Once the horns are securely fastened, you can move the bumper into place again and snap the seams together again.
Screw it all back together as you took it apart and enjoy not being ignored in traffic anymore.
 

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Discussion Starter · #4 ·
I actually did remove the fasteners from the wheel well, as you described, along with the indicated fasteners on the top, but wasn't able to get the front fascia to move out of the way. Perhaps I wasn't trying hard enough (or "gently" enough, as it were!). Either way, since a 2x4 is only 3-1/2" wide, it certainly didn't put much stress on the plastic and still provided plenty of room to change out the horns, even the one in the center, and was, IMHO, the easier solution. Regardless, either way, it's a pretty easy mod to undertake!
 

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I just now did this to my 2016 Rav4 xle.
It's really simple, without needing to stress the plastics in the bumper with wood.

There are 5 clip/bumper screws and bolts in the front center of the bumper just under the hood. Remove them.
Next there are 2 screw bolts on either side of the wheel well. 1 under the bumper parellel to the ground and 1 just up on the underside of the wheel well, above a small flat head plastic screw release clip. It turns 90° left just once to unlock.
Once all screws, clips and bolts are removed, you can gently pull the bumper along the seam under the headlights until the parts release.
When the bumper seams are released, you can gently pull the front top where the 1st 5 screws were removed until the bumper pops off its mounts. You can let it just rest where it stops and you will have a good 8 inches to easily work on the horns.

I installed the same horns that the original poster recomendations and they fit perfectly.
All you do is unclipped the blade plug from the exsiting horn and remove it saving the bolt. The new horns both have the same blade plug so just plug in the new ones and attach them just as the old ones were attached.

Once the horns are securely fastened, you can move the bumper into place again and snap the seams together again.
Screw it all back together as you took it apart and enjoy not being ignored in traffic anymore.
PSILOGENIC, would it be possible for you to take photos of the connectors/bolts on the side of the wheel well and the one under the bumper parellel to the ground and the one up on the underside of the wheel well? No trouble finding the correct connectors on the top of the grill assembly but I want to be certain of the ones underneath. I like you system to move this assembly out to install replacement Camry horns. thanks.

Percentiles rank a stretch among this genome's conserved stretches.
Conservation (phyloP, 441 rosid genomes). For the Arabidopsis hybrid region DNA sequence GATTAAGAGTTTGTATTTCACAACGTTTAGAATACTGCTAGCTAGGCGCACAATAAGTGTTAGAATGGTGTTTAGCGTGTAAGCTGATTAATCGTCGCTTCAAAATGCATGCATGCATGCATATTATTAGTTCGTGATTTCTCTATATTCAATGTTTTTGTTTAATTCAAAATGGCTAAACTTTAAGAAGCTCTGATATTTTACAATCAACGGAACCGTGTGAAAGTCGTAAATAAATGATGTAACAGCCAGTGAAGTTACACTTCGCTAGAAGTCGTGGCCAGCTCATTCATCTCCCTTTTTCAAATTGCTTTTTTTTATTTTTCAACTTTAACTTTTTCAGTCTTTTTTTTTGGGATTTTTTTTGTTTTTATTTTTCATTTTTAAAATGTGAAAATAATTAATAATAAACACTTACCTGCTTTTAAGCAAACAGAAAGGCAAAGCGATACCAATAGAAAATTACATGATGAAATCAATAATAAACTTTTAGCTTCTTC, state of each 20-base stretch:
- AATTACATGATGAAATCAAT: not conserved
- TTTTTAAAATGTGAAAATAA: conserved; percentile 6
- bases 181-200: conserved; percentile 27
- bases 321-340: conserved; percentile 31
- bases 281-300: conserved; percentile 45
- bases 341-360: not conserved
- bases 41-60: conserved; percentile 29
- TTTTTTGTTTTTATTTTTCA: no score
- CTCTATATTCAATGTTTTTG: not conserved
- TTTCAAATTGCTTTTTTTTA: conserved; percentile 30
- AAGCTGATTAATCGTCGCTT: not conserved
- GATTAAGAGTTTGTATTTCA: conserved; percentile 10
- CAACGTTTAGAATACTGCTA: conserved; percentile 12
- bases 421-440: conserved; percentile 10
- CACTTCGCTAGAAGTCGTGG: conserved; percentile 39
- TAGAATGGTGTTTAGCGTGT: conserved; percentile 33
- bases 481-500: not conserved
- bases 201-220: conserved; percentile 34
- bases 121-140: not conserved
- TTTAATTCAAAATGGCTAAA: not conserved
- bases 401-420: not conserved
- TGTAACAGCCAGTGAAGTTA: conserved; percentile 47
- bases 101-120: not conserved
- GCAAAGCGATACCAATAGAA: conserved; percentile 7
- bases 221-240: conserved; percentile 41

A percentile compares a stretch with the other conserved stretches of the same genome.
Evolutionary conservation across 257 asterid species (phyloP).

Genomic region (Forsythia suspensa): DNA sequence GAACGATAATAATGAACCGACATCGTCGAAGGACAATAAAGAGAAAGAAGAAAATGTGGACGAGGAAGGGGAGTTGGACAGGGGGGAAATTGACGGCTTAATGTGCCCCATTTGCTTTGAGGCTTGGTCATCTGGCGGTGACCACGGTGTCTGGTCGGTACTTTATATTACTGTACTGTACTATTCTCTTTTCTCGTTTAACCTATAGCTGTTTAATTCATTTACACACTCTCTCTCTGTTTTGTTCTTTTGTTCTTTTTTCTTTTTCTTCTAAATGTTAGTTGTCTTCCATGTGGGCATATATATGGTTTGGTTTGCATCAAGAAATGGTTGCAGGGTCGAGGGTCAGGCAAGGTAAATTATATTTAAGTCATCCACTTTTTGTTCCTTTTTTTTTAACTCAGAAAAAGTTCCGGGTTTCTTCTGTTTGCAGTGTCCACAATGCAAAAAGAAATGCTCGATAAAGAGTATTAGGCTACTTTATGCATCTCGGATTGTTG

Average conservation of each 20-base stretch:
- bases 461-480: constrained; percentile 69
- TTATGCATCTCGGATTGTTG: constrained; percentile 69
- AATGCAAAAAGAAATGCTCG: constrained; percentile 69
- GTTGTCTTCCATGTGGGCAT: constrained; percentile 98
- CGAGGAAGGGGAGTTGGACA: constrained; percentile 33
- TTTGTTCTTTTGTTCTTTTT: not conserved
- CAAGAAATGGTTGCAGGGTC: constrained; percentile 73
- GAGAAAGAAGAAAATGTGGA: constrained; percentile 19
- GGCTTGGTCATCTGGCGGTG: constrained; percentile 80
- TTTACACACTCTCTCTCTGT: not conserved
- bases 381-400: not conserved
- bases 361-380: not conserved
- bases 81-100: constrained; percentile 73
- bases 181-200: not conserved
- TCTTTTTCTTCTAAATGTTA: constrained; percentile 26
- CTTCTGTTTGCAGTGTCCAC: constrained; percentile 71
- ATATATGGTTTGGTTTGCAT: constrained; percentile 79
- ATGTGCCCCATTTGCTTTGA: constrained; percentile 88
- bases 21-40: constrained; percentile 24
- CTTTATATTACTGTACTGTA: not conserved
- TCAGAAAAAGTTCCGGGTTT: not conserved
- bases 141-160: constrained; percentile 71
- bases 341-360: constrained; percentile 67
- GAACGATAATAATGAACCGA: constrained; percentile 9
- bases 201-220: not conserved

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Maybe because it's winter and the plastic is little stiffer, but I'm having a tough time pulling the bumper even with all the screws off including the side off. Where did you grab the bumper first to loosen the side or even enough to slide in the 2x4? Maybe I'm being a little timid of cracking the bumper, but I can only seem to make a 2 inch space.

Thanks for your help.
 

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Discussion Starter · #10 ·
Maybe because it's winter and the plastic is little stiffer, but I'm having a tough time pulling the bumper even with all the screws off including the side off. Where did you grab the bumper first to loosen the side or even enough to slide in the 2x4? Maybe I'm being a little timid of cracking the bumper, but I can only seem to make a 2 inch space.

Thanks for your help.
Howdy! You don't say where you're located, but if it's that cold, I would wait until it warms up. You do not have to loosen the side (near the wheel well) at all, just remove the indicated screws and pull toward you and you should easily be able to get enough room to insert the 2x4s as shown in the pictures I posted. The plastic is strong and flexible enough that you shouldn't have any problem with it, so don't worry about cracking it (unless, I guess, if it's freezing cold when you're trying it!).

Good luck! :nerd
 

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Thanks for the reply, I'll try again when it's warmer out. I live in the DC area and of course I tried when cold, when it was in to 30's outside instead of today when it was in the 50's.
 

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Hi, anyone replaced horn for hybrid version? I tried to do it follow the instruction and picture but unsuccessful. The placement of the screws are different and it doesnt move much after remove those plus headlight's

Thanks for any info/suggestion. Hate those dc beltway drivers and want to give them warnings with hella instead music to their ears. Haha
 

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I'm new to Toyota, got my 2013 Rav4 Limited in Nov 2016 and I immediately thought the claxon sound was a joke.